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home : arts : arts Saturday, May 27, 2017

4/10/2017 10:32:00 AM Email this articlePrint this article 
Hmong College Prep Academy students and staff recently celebrated the expansion of their school's campus at a recent groundbreaking ceremony. Photos by Nolan Ly, Casa Impressions.

By Sisavanh Phouthavong Houghton

Sisavanh (left) with a friend, Kansas 1982
High school graduation, Sisavanh was Valedictorian, Kansas 1995
I met Legacies of War's Executive Director Channapha Khamvongsa at the Lao American Writers Summit in San Diego last year where I first learned about Legacies of War's work and the depth of the bombings in Laos. Her sheer motivation for change, along with our conversation about our historical journeys as Lao refugees resonated and sparked my newest work, "Legacies of War".

I was deeply moved by Legacies' commitment to making Laos safe for future generations. Let me tell you a little bit about my journey.

Today, I am a wife, mother of two daughters, an artist, and a professor of art at Middle Tennessee State University. I've called the United States home ever since I was a small child. But my journey began as a refugee just like thousands of other refugees who fled Laos, a country in Southeast Asia the size of Minnesota.

My father was a doctor who was working with the Red Cross, an organization affiliated with the United States. Fear, danger, and political and economic uncertainty in Laos drove us to escape. Like many others, we made the harrowing journey across the Mekong River at night. My father spent some time in a Thai jail, but we were eventually reunited at the Thai refugee camp in Nong Khai. After two years we were accepted into the U.S. refugee program. In 1980, along with other Laotian refugees, my family and I were resettled in Kansas. Growing up in Kansas straight out of the refugee camp was not easy as we faced many cultural and social economic barriers similar to families who have been uprooted from their homelands.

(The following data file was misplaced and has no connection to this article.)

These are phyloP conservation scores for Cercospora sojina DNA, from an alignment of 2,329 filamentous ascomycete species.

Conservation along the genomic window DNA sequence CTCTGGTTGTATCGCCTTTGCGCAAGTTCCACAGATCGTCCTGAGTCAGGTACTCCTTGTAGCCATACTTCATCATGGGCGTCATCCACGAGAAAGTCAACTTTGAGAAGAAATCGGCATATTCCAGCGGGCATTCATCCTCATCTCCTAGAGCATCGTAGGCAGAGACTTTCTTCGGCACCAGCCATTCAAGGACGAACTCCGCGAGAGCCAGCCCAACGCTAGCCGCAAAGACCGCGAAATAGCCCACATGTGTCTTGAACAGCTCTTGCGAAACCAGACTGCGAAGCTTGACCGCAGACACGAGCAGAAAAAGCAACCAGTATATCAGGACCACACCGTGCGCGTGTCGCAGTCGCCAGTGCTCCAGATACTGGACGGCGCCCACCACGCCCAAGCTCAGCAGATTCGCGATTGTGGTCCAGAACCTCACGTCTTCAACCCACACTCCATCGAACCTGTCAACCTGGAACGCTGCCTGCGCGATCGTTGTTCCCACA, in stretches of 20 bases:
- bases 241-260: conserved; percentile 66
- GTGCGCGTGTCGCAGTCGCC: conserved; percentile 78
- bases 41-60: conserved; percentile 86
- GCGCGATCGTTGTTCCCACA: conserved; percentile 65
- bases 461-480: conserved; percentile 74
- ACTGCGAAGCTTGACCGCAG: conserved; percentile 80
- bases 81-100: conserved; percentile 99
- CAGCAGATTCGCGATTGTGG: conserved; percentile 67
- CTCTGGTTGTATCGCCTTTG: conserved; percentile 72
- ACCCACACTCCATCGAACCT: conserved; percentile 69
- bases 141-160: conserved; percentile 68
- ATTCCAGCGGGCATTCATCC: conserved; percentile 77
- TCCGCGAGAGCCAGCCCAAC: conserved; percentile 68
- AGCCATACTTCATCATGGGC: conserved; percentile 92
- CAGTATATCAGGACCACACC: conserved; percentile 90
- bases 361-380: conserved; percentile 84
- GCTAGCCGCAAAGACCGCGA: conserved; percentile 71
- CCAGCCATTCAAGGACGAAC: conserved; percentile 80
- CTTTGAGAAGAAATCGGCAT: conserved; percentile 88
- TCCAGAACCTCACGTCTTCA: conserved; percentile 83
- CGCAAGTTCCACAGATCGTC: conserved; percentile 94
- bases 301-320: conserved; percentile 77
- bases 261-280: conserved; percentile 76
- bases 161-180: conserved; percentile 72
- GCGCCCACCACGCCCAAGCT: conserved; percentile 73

Driven by these challenges during childhood, I found my calling in the arts and higher education. I pay tribute to my Laotian roots through my artwork, which deals with identity, culture, refugee experiences, journey of escape, and the abstract concept of "home." As a refugee, the process of connecting and disconnecting with a place or community are abstracted ideas of migration. The collage and paintings in my newest work are an ongoing dialogue about assimilating and relocating into another culture and space.

Learning about the UXO issue through Legacies of War has inspired me to explore more about my own Laotian roots, history, and the Secret War. I recently took my first trip to Laos and Thailand where I visited the location of the former refugee camp in Nong Khai as part of my personal process of closure. I realized that even though I was in Laos for only two years, it will always be part of my life and journey. As I learned about people in Laos still being killed and maimed from a war that ended more than 40 years ago, it became important for me to contribute to a new legacy of peace in my mother country - through art as a form of advocacy.

My work has always been about social change. With my newest work Legacies of War, I hope to help promote this crucial life-saving cause and support an organization close to my heart.

Sisavanh Phouthavong Houghton is one of the first professional Lao American visual artists and educators of her generation. Together with her family, Sisavanh was resettled in Kansas in 1980 at the age of 4. Over 5,400 Lao refugees were resettled in Kansas in the aftermath of the Secret War that ended more than 40 years ago. Inspired by Legacies of War's mission, Sisavanh created the exhibition Legacies of War, at Tinney Contemporary Gallery in Nashville, Tennessee that confronts the challenges of bicultural memory and documentation through powerful acrylic work. She gave her artist talk on March 4, 2017 at the gallery. Part of the proceeds from the show went towards Legacies of War's educational programs.




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